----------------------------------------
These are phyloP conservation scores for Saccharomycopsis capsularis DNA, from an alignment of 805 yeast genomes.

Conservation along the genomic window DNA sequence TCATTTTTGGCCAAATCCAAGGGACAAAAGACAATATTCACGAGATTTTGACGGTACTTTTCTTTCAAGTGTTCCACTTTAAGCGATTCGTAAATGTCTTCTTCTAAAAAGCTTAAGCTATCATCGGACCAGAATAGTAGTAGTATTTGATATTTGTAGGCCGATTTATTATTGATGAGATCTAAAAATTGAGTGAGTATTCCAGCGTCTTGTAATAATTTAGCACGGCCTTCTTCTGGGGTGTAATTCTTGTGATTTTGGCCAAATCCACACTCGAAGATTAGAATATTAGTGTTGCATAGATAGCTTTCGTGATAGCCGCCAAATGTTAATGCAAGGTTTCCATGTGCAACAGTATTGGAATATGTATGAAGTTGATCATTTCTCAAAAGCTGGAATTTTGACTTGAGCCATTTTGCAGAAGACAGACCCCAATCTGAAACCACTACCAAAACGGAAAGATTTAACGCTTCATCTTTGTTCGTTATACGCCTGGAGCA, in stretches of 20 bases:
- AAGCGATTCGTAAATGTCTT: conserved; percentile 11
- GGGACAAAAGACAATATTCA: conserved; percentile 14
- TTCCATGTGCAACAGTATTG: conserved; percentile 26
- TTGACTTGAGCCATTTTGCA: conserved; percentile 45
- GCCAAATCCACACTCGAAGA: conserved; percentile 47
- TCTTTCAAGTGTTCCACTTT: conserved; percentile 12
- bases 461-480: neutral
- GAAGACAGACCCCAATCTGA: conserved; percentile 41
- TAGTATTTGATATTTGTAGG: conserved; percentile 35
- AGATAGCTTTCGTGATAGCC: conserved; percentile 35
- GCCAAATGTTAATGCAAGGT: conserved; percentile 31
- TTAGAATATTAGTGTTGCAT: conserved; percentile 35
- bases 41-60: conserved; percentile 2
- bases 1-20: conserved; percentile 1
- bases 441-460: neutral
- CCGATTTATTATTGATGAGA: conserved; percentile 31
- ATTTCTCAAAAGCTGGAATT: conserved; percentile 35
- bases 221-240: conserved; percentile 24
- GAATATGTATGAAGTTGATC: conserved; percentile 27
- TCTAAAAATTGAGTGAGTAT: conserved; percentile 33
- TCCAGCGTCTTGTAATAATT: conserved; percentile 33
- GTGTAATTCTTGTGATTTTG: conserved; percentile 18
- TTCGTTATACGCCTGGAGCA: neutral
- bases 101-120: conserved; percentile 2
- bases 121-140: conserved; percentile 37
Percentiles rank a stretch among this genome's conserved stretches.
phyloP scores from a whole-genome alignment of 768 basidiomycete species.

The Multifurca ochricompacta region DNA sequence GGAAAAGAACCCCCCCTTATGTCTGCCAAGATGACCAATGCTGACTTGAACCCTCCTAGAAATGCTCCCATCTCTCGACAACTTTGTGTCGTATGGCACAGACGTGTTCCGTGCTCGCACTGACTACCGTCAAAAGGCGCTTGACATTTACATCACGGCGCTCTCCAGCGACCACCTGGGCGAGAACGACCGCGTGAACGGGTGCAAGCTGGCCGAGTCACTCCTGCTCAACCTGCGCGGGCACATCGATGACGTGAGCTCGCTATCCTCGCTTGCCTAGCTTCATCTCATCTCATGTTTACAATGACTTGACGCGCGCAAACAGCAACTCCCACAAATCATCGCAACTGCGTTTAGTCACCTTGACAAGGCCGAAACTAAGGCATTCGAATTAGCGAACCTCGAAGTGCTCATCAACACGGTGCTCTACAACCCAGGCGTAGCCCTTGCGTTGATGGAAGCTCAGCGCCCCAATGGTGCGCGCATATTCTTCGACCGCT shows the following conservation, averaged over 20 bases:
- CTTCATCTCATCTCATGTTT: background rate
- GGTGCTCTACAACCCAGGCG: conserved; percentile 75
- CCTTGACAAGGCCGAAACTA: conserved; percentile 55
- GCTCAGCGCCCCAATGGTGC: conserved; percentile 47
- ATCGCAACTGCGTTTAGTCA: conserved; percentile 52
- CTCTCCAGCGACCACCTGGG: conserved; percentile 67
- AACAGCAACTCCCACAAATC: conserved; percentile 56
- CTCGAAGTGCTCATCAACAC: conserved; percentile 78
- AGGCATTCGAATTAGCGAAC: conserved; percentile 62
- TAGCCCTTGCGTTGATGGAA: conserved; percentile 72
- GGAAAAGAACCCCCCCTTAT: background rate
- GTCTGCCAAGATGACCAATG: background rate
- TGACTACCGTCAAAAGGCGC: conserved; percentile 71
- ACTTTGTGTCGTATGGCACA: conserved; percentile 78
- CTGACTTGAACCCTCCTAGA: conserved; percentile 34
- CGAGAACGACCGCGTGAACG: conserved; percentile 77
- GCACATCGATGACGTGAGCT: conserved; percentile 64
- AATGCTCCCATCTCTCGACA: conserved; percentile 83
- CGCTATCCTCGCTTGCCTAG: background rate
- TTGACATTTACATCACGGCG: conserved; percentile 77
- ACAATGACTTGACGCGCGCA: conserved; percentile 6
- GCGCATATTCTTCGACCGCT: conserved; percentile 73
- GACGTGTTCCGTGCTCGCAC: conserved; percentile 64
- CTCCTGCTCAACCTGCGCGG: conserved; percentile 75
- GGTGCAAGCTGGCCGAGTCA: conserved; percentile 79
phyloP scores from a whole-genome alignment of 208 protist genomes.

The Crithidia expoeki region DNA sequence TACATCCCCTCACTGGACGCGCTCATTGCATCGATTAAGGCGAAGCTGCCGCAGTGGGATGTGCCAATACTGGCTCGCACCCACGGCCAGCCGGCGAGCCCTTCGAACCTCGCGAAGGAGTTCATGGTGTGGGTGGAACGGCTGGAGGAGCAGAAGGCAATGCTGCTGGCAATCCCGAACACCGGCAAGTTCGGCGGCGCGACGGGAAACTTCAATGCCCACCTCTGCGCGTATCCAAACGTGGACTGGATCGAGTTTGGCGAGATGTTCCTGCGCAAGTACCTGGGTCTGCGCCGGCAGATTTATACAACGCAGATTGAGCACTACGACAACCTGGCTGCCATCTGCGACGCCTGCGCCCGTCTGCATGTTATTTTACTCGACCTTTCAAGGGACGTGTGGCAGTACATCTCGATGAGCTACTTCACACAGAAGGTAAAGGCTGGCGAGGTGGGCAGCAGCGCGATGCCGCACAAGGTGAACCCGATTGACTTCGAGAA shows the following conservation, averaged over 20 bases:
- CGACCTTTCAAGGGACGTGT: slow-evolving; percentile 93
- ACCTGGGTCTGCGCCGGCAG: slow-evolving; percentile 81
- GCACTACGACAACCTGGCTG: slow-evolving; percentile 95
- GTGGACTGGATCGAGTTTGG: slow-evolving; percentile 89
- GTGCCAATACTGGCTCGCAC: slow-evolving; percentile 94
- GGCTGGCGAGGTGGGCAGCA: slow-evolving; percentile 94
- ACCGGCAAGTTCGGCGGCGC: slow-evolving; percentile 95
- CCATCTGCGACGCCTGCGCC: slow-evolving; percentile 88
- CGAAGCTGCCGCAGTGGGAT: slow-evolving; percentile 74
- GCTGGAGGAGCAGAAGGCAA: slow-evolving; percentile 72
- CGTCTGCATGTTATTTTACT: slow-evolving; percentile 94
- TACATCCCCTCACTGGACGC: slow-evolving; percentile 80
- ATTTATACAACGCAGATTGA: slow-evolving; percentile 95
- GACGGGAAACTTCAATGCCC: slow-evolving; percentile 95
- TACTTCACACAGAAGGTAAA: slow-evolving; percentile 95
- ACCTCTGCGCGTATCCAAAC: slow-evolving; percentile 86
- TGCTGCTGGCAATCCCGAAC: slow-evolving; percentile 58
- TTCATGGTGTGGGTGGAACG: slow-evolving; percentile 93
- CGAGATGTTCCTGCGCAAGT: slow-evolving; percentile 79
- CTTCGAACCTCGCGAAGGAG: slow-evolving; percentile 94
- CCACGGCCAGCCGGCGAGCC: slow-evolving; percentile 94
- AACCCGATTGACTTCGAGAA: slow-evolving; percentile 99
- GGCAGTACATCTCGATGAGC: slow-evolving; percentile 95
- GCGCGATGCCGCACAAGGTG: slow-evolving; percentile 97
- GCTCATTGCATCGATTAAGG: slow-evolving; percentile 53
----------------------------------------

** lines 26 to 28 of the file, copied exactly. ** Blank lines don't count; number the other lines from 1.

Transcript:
- bases 101-120: conserved; percentile 2
- bases 121-140: conserved; percentile 37
Percentiles rank a stretch among this genome's conserved stretches.